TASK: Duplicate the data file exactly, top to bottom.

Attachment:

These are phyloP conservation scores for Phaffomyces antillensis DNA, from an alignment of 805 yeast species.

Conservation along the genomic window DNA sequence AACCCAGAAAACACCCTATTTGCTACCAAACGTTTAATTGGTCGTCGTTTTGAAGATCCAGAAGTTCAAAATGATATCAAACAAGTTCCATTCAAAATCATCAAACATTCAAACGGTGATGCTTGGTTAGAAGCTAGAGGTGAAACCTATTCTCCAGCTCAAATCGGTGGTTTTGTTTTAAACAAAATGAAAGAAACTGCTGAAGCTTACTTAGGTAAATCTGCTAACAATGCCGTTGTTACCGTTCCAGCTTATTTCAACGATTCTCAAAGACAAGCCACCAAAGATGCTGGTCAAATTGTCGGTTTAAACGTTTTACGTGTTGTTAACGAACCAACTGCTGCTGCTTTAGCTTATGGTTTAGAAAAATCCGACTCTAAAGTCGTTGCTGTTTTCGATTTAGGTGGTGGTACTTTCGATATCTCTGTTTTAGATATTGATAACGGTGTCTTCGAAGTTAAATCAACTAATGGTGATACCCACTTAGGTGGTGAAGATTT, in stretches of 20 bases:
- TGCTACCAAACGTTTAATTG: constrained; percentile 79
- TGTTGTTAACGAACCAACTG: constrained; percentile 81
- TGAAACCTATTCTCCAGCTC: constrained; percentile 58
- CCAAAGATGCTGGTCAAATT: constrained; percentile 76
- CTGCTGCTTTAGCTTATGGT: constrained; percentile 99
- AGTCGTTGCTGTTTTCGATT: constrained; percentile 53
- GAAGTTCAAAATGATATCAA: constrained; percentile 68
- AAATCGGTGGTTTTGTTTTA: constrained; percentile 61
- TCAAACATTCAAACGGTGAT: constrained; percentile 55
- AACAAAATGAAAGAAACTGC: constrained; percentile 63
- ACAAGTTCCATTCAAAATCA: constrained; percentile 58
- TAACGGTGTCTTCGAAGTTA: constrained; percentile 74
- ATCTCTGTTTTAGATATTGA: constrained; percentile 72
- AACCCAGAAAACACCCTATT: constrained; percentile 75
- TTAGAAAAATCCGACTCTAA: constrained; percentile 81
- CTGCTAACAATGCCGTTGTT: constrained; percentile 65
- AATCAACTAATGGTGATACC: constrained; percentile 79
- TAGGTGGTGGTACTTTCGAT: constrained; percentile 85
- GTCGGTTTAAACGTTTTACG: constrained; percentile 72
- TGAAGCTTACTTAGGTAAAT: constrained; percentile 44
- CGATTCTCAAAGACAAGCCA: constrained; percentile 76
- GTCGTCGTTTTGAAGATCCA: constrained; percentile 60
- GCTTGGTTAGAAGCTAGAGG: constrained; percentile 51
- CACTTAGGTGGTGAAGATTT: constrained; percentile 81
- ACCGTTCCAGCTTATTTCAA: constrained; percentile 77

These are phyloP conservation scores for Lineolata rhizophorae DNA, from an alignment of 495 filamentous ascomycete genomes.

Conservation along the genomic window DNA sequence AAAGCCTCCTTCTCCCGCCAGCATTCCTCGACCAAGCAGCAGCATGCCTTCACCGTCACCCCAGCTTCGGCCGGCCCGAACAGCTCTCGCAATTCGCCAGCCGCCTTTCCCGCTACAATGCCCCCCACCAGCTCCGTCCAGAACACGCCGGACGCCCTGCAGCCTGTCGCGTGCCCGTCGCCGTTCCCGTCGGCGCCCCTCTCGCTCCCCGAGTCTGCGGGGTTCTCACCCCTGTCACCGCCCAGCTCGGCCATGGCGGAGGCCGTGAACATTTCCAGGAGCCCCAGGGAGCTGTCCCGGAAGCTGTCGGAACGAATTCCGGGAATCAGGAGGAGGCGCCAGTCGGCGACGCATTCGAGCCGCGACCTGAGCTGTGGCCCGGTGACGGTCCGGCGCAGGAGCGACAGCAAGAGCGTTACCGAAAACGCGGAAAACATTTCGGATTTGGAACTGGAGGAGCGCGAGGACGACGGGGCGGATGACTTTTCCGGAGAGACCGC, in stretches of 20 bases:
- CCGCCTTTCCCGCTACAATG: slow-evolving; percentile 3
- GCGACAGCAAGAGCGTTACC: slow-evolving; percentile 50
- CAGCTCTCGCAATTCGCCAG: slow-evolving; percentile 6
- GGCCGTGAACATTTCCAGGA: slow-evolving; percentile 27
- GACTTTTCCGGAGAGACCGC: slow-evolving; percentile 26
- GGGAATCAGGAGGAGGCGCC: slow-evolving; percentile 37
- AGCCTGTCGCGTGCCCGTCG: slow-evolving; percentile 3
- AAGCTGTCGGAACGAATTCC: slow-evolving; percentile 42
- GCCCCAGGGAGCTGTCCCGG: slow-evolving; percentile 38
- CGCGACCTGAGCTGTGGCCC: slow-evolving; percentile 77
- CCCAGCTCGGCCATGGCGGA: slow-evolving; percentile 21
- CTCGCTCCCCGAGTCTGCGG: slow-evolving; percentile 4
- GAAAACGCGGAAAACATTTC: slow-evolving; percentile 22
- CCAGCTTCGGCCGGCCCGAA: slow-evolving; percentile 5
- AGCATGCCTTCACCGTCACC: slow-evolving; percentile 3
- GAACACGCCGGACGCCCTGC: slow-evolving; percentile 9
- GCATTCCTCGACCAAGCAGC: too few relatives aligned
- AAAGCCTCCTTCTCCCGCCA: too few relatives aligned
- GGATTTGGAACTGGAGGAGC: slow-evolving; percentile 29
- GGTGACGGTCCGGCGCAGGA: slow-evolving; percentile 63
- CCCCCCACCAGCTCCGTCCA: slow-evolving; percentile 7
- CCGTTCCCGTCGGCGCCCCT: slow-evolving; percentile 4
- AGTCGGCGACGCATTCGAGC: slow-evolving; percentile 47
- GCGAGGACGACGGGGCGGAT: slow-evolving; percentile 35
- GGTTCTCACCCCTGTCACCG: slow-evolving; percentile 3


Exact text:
These are phyloP conservation scores for Phaffomyces antillensis DNA, from an alignment of 805 yeast species.

Conservation along the genomic window DNA sequence AACCCAGAAAACACCCTATTTGCTACCAAACGTTTAATTGGTCGTCGTTTTGAAGATCCAGAAGTTCAAAATGATATCAAACAAGTTCCATTCAAAATCATCAAACATTCAAACGGTGATGCTTGGTTAGAAGCTAGAGGTGAAACCTATTCTCCAGCTCAAATCGGTGGTTTTGTTTTAAACAAAATGAAAGAAACTGCTGAAGCTTACTTAGGTAAATCTGCTAACAATGCCGTTGTTACCGTTCCAGCTTATTTCAACGATTCTCAAAGACAAGCCACCAAAGATGCTGGTCAAATTGTCGGTTTAAACGTTTTACGTGTTGTTAACGAACCAACTGCTGCTGCTTTAGCTTATGGTTTAGAAAAATCCGACTCTAAAGTCGTTGCTGTTTTCGATTTAGGTGGTGGTACTTTCGATATCTCTGTTTTAGATATTGATAACGGTGTCTTCGAAGTTAAATCAACTAATGGTGATACCCACTTAGGTGGTGAAGATTT, in stretches of 20 bases:
- TGCTACCAAACGTTTAATTG: constrained; percentile 79
- TGTTGTTAACGAACCAACTG: constrained; percentile 81
- TGAAACCTATTCTCCAGCTC: constrained; percentile 58
- CCAAAGATGCTGGTCAAATT: constrained; percentile 76
- CTGCTGCTTTAGCTTATGGT: constrained; percentile 99
- AGTCGTTGCTGTTTTCGATT: constrained; percentile 53
- GAAGTTCAAAATGATATCAA: constrained; percentile 68
- AAATCGGTGGTTTTGTTTTA: constrained; percentile 61
- TCAAACATTCAAACGGTGAT: constrained; percentile 55
- AACAAAATGAAAGAAACTGC: constrained; percentile 63
- ACAAGTTCCATTCAAAATCA: constrained; percentile 58
- TAACGGTGTCTTCGAAGTTA: constrained; percentile 74
- ATCTCTGTTTTAGATATTGA: constrained; percentile 72
- AACCCAGAAAACACCCTATT: constrained; percentile 75
- TTAGAAAAATCCGACTCTAA: constrained; percentile 81
- CTGCTAACAATGCCGTTGTT: constrained; percentile 65
- AATCAACTAATGGTGATACC: constrained; percentile 79
- TAGGTGGTGGTACTTTCGAT: constrained; percentile 85
- GTCGGTTTAAACGTTTTACG: constrained; percentile 72
- TGAAGCTTACTTAGGTAAAT: constrained; percentile 44
- CGATTCTCAAAGACAAGCCA: constrained; percentile 76
- GTCGTCGTTTTGAAGATCCA: constrained; percentile 60
- GCTTGGTTAGAAGCTAGAGG: constrained; percentile 51
- CACTTAGGTGGTGAAGATTT: constrained; percentile 81
- ACCGTTCCAGCTTATTTCAA: constrained; percentile 77

These are phyloP conservation scores for Lineolata rhizophorae DNA, from an alignment of 495 filamentous ascomycete genomes.

Conservation along the genomic window DNA sequence AAAGCCTCCTTCTCCCGCCAGCATTCCTCGACCAAGCAGCAGCATGCCTTCACCGTCACCCCAGCTTCGGCCGGCCCGAACAGCTCTCGCAATTCGCCAGCCGCCTTTCCCGCTACAATGCCCCCCACCAGCTCCGTCCAGAACACGCCGGACGCCCTGCAGCCTGTCGCGTGCCCGTCGCCGTTCCCGTCGGCGCCCCTCTCGCTCCCCGAGTCTGCGGGGTTCTCACCCCTGTCACCGCCCAGCTCGGCCATGGCGGAGGCCGTGAACATTTCCAGGAGCCCCAGGGAGCTGTCCCGGAAGCTGTCGGAACGAATTCCGGGAATCAGGAGGAGGCGCCAGTCGGCGACGCATTCGAGCCGCGACCTGAGCTGTGGCCCGGTGACGGTCCGGCGCAGGAGCGACAGCAAGAGCGTTACCGAAAACGCGGAAAACATTTCGGATTTGGAACTGGAGGAGCGCGAGGACGACGGGGCGGATGACTTTTCCGGAGAGACCGC, in stretches of 20 bases:
- CCGCCTTTCCCGCTACAATG: slow-evolving; percentile 3
- GCGACAGCAAGAGCGTTACC: slow-evolving; percentile 50
- CAGCTCTCGCAATTCGCCAG: slow-evolving; percentile 6
- GGCCGTGAACATTTCCAGGA: slow-evolving; percentile 27
- GACTTTTCCGGAGAGACCGC: slow-evolving; percentile 26
- GGGAATCAGGAGGAGGCGCC: slow-evolving; percentile 37
- AGCCTGTCGCGTGCCCGTCG: slow-evolving; percentile 3
- AAGCTGTCGGAACGAATTCC: slow-evolving; percentile 42
- GCCCCAGGGAGCTGTCCCGG: slow-evolving; percentile 38
- CGCGACCTGAGCTGTGGCCC: slow-evolving; percentile 77
- CCCAGCTCGGCCATGGCGGA: slow-evolving; percentile 21
- CTCGCTCCCCGAGTCTGCGG: slow-evolving; percentile 4
- GAAAACGCGGAAAACATTTC: slow-evolving; percentile 22
- CCAGCTTCGGCCGGCCCGAA: slow-evolving; percentile 5
- AGCATGCCTTCACCGTCACC: slow-evolving; percentile 3
- GAACACGCCGGACGCCCTGC: slow-evolving; percentile 9
- GCATTCCTCGACCAAGCAGC: too few relatives aligned
- AAAGCCTCCTTCTCCCGCCA: too few relatives aligned
- GGATTTGGAACTGGAGGAGC: slow-evolving; percentile 29
- GGTGACGGTCCGGCGCAGGA: slow-evolving; percentile 63
- CCCCCCACCAGCTCCGTCCA: slow-evolving; percentile 7
- CCGTTCCCGTCGGCGCCCCT: slow-evolving; percentile 4
- AGTCGGCGACGCATTCGAGC: slow-evolving; percentile 47
- GCGAGGACGACGGGGCGGAT: slow-evolving; percentile 35
- GGTTCTCACCCCTGTCACCG: slow-evolving; percentile 3